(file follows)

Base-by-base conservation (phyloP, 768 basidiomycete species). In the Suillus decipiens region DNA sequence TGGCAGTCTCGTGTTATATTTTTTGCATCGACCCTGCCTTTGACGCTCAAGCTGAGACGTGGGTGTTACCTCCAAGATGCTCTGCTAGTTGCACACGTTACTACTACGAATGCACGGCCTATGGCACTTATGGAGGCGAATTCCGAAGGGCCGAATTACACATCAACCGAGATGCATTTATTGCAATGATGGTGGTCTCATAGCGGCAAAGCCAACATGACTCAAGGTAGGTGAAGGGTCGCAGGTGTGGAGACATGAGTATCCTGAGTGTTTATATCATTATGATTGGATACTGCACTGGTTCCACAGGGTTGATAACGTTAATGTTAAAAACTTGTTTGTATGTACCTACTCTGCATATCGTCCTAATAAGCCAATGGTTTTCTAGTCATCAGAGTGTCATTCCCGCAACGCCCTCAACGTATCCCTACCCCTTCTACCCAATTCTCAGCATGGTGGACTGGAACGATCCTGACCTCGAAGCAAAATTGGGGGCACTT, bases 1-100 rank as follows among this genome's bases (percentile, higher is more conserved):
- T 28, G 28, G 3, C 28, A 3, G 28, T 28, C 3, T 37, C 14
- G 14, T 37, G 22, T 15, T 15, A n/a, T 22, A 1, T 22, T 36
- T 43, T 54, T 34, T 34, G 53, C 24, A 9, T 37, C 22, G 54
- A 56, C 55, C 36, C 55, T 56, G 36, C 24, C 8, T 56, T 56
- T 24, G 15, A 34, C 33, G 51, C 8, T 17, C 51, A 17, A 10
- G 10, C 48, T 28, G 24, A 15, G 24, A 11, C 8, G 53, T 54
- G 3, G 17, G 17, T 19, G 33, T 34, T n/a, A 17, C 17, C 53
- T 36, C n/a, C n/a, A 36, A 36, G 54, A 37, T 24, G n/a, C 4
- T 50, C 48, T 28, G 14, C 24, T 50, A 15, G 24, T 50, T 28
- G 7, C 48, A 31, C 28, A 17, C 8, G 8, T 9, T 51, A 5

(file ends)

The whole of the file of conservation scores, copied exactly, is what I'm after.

Base-by-base conservation (phyloP, 768 basidiomycete species). In the Suillus decipiens region DNA sequence TGGCAGTCTCGTGTTATATTTTTTGCATCGACCCTGCCTTTGACGCTCAAGCTGAGACGTGGGTGTTACCTCCAAGATGCTCTGCTAGTTGCACACGTTACTACTACGAATGCACGGCCTATGGCACTTATGGAGGCGAATTCCGAAGGGCCGAATTACACATCAACCGAGATGCATTTATTGCAATGATGGTGGTCTCATAGCGGCAAAGCCAACATGACTCAAGGTAGGTGAAGGGTCGCAGGTGTGGAGACATGAGTATCCTGAGTGTTTATATCATTATGATTGGATACTGCACTGGTTCCACAGGGTTGATAACGTTAATGTTAAAAACTTGTTTGTATGTACCTACTCTGCATATCGTCCTAATAAGCCAATGGTTTTCTAGTCATCAGAGTGTCATTCCCGCAACGCCCTCAACGTATCCCTACCCCTTCTACCCAATTCTCAGCATGGTGGACTGGAACGATCCTGACCTCGAAGCAAAATTGGGGGCACTT, bases 1-100 rank as follows among this genome's bases (percentile, higher is more conserved):
- T 28, G 28, G 3, C 28, A 3, G 28, T 28, C 3, T 37, C 14
- G 14, T 37, G 22, T 15, T 15, A n/a, T 22, A 1, T 22, T 36
- T 43, T 54, T 34, T 34, G 53, C 24, A 9, T 37, C 22, G 54
- A 56, C 55, C 36, C 55, T 56, G 36, C 24, C 8, T 56, T 56
- T 24, G 15, A 34, C 33, G 51, C 8, T 17, C 51, A 17, A 10
- G 10, C 48, T 28, G 24, A 15, G 24, A 11, C 8, G 53, T 54
- G 3, G 17, G 17, T 19, G 33, T 34, T n/a, A 17, C 17, C 53
- T 36, C n/a, C n/a, A 36, A 36, G 54, A 37, T 24, G n/a, C 4
- T 50, C 48, T 28, G 14, C 24, T 50, A 15, G 24, T 50, T 28
- G 7, C 48, A 31, C 28, A 17, C 8, G 8, T 9, T 51, A 5